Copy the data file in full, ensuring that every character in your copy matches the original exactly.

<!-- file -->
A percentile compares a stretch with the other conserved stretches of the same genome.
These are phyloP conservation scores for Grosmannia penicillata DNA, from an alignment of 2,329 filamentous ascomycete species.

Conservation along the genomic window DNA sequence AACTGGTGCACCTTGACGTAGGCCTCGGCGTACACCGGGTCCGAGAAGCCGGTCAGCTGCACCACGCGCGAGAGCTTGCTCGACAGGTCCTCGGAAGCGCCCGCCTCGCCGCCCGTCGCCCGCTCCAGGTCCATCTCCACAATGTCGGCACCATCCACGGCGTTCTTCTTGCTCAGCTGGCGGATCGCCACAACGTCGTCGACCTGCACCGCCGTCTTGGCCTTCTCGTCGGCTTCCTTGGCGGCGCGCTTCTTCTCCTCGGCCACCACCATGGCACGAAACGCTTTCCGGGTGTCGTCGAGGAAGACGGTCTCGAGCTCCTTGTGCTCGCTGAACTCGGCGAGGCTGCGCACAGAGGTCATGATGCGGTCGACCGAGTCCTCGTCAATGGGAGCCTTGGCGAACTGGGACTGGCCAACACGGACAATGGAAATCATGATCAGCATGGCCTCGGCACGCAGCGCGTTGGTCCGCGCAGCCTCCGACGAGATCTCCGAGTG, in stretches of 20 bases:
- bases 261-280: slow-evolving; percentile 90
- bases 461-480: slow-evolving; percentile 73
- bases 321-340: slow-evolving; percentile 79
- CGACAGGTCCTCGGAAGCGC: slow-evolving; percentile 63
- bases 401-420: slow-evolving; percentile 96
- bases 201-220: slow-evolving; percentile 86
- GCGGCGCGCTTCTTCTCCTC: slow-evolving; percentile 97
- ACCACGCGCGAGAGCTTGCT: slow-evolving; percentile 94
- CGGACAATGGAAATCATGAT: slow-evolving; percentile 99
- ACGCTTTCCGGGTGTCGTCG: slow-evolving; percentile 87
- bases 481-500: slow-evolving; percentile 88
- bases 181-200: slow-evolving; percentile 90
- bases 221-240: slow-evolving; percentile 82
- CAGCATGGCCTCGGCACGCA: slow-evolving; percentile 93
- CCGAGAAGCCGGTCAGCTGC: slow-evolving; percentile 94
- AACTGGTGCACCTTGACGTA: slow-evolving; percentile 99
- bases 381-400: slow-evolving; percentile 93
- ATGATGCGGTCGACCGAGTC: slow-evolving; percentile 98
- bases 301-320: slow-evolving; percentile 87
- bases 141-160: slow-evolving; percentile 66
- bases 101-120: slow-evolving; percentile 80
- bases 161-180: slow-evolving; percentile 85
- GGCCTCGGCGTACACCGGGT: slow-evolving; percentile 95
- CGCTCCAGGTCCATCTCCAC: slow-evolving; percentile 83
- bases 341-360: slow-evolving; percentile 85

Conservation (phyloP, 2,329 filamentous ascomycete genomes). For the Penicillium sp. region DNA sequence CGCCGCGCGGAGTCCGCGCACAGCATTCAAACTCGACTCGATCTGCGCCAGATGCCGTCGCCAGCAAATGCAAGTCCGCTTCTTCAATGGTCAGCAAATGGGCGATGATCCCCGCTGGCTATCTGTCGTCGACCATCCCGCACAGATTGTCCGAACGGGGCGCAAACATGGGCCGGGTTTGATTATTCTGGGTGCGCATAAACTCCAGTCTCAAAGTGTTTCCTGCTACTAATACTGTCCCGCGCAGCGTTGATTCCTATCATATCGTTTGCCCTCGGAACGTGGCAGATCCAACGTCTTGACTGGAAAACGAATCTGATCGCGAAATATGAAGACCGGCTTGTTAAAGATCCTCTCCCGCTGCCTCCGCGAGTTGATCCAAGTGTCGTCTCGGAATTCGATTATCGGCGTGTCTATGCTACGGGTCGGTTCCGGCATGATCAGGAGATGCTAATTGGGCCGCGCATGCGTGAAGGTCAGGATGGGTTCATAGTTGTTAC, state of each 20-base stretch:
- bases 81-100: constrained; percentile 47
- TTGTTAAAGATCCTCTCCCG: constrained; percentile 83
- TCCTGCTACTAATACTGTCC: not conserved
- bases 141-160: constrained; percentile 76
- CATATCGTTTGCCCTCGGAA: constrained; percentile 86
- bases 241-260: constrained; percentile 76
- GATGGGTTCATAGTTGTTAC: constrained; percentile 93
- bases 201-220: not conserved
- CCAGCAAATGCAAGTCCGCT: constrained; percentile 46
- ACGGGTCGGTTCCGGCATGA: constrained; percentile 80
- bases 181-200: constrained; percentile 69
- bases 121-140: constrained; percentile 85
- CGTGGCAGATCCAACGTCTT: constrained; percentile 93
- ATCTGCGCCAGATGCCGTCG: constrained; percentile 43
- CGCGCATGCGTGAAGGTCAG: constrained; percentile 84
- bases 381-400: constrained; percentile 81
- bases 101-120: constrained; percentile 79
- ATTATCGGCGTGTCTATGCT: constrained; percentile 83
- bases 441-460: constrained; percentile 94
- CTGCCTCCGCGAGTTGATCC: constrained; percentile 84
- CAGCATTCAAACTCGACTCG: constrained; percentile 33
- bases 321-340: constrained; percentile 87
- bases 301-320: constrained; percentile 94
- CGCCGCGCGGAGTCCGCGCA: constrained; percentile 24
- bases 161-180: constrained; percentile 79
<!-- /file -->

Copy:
A percentile compares a stretch with the other conserved stretches of the same genome.
These are phyloP conservation scores for Grosmannia penicillata DNA, from an alignment of 2,329 filamentous ascomycete species.

Conservation along the genomic window DNA sequence AACTGGTGCACCTTGACGTAGGCCTCGGCGTACACCGGGTCCGAGAAGCCGGTCAGCTGCACCACGCGCGAGAGCTTGCTCGACAGGTCCTCGGAAGCGCCCGCCTCGCCGCCCGTCGCCCGCTCCAGGTCCATCTCCACAATGTCGGCACCATCCACGGCGTTCTTCTTGCTCAGCTGGCGGATCGCCACAACGTCGTCGACCTGCACCGCCGTCTTGGCCTTCTCGTCGGCTTCCTTGGCGGCGCGCTTCTTCTCCTCGGCCACCACCATGGCACGAAACGCTTTCCGGGTGTCGTCGAGGAAGACGGTCTCGAGCTCCTTGTGCTCGCTGAACTCGGCGAGGCTGCGCACAGAGGTCATGATGCGGTCGACCGAGTCCTCGTCAATGGGAGCCTTGGCGAACTGGGACTGGCCAACACGGACAATGGAAATCATGATCAGCATGGCCTCGGCACGCAGCGCGTTGGTCCGCGCAGCCTCCGACGAGATCTCCGAGTG, in stretches of 20 bases:
- bases 261-280: slow-evolving; percentile 90
- bases 461-480: slow-evolving; percentile 73
- bases 321-340: slow-evolving; percentile 79
- CGACAGGTCCTCGGAAGCGC: slow-evolving; percentile 63
- bases 401-420: slow-evolving; percentile 96
- bases 201-220: slow-evolving; percentile 86
- GCGGCGCGCTTCTTCTCCTC: slow-evolving; percentile 97
- ACCACGCGCGAGAGCTTGCT: slow-evolving; percentile 94
- CGGACAATGGAAATCATGAT: slow-evolving; percentile 99
- ACGCTTTCCGGGTGTCGTCG: slow-evolving; percentile 87
- bases 481-500: slow-evolving; percentile 88
- bases 181-200: slow-evolving; percentile 90
- bases 221-240: slow-evolving; percentile 82
- CAGCATGGCCTCGGCACGCA: slow-evolving; percentile 93
- CCGAGAAGCCGGTCAGCTGC: slow-evolving; percentile 94
- AACTGGTGCACCTTGACGTA: slow-evolving; percentile 99
- bases 381-400: slow-evolving; percentile 93
- ATGATGCGGTCGACCGAGTC: slow-evolving; percentile 98
- bases 301-320: slow-evolving; percentile 87
- bases 141-160: slow-evolving; percentile 66
- bases 101-120: slow-evolving; percentile 80
- bases 161-180: slow-evolving; percentile 85
- GGCCTCGGCGTACACCGGGT: slow-evolving; percentile 95
- CGCTCCAGGTCCATCTCCAC: slow-evolving; percentile 83
- bases 341-360: slow-evolving; percentile 85

Conservation (phyloP, 2,329 filamentous ascomycete genomes). For the Penicillium sp. region DNA sequence CGCCGCGCGGAGTCCGCGCACAGCATTCAAACTCGACTCGATCTGCGCCAGATGCCGTCGCCAGCAAATGCAAGTCCGCTTCTTCAATGGTCAGCAAATGGGCGATGATCCCCGCTGGCTATCTGTCGTCGACCATCCCGCACAGATTGTCCGAACGGGGCGCAAACATGGGCCGGGTTTGATTATTCTGGGTGCGCATAAACTCCAGTCTCAAAGTGTTTCCTGCTACTAATACTGTCCCGCGCAGCGTTGATTCCTATCATATCGTTTGCCCTCGGAACGTGGCAGATCCAACGTCTTGACTGGAAAACGAATCTGATCGCGAAATATGAAGACCGGCTTGTTAAAGATCCTCTCCCGCTGCCTCCGCGAGTTGATCCAAGTGTCGTCTCGGAATTCGATTATCGGCGTGTCTATGCTACGGGTCGGTTCCGGCATGATCAGGAGATGCTAATTGGGCCGCGCATGCGTGAAGGTCAGGATGGGTTCATAGTTGTTAC, state of each 20-base stretch:
- bases 81-100: constrained; percentile 47
- TTGTTAAAGATCCTCTCCCG: constrained; percentile 83
- TCCTGCTACTAATACTGTCC: not conserved
- bases 141-160: constrained; percentile 76
- CATATCGTTTGCCCTCGGAA: constrained; percentile 86
- bases 241-260: constrained; percentile 76
- GATGGGTTCATAGTTGTTAC: constrained; percentile 93
- bases 201-220: not conserved
- CCAGCAAATGCAAGTCCGCT: constrained; percentile 46
- ACGGGTCGGTTCCGGCATGA: constrained; percentile 80
- bases 181-200: constrained; percentile 69
- bases 121-140: constrained; percentile 85
- CGTGGCAGATCCAACGTCTT: constrained; percentile 93
- ATCTGCGCCAGATGCCGTCG: constrained; percentile 43
- CGCGCATGCGTGAAGGTCAG: constrained; percentile 84
- bases 381-400: constrained; percentile 81
- bases 101-120: constrained; percentile 79
- ATTATCGGCGTGTCTATGCT: constrained; percentile 83
- bases 441-460: constrained; percentile 94
- CTGCCTCCGCGAGTTGATCC: constrained; percentile 84
- CAGCATTCAAACTCGACTCG: constrained; percentile 33
- bases 321-340: constrained; percentile 87
- bases 301-320: constrained; percentile 94
- CGCCGCGCGGAGTCCGCGCA: constrained; percentile 24
- bases 161-180: constrained; percentile 79